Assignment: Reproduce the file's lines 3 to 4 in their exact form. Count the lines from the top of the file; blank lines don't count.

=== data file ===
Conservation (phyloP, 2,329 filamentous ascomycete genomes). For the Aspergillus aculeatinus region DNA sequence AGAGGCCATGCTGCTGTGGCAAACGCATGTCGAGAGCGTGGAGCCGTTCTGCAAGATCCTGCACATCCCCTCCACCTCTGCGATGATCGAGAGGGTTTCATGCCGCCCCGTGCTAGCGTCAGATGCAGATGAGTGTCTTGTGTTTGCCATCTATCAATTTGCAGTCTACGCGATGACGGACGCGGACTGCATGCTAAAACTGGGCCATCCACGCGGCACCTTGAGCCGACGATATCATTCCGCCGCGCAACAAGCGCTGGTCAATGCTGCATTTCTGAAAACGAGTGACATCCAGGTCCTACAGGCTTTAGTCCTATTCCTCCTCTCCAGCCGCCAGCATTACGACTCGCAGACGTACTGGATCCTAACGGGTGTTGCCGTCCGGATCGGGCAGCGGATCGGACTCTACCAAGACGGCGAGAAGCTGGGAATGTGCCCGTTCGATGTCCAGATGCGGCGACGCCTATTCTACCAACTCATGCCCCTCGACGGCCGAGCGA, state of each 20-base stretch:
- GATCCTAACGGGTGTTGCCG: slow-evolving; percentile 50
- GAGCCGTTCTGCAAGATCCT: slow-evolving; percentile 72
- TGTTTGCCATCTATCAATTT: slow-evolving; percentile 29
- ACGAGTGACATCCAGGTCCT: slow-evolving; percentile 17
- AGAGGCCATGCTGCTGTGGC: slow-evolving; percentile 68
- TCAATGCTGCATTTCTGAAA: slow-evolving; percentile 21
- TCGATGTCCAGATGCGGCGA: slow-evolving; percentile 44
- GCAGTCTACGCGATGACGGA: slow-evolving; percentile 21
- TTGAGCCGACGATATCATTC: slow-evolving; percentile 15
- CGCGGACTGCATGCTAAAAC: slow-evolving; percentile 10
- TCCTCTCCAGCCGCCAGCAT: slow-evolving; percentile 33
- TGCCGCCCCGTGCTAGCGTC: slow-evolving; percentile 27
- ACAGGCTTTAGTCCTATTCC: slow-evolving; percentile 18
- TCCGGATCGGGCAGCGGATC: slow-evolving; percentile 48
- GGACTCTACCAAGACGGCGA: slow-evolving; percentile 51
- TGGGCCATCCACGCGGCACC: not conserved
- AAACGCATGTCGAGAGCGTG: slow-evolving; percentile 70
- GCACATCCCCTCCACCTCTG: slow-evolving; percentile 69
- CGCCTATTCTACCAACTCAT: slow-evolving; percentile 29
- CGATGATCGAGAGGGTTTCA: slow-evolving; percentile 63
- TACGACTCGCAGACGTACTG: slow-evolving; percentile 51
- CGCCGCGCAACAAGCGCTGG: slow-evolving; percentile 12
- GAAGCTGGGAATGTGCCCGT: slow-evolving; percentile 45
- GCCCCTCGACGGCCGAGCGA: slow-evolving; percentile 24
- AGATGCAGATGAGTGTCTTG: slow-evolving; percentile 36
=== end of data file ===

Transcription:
- GAGCCGTTCTGCAAGATCCT: slow-evolving; percentile 72
- TGTTTGCCATCTATCAATTT: slow-evolving; percentile 29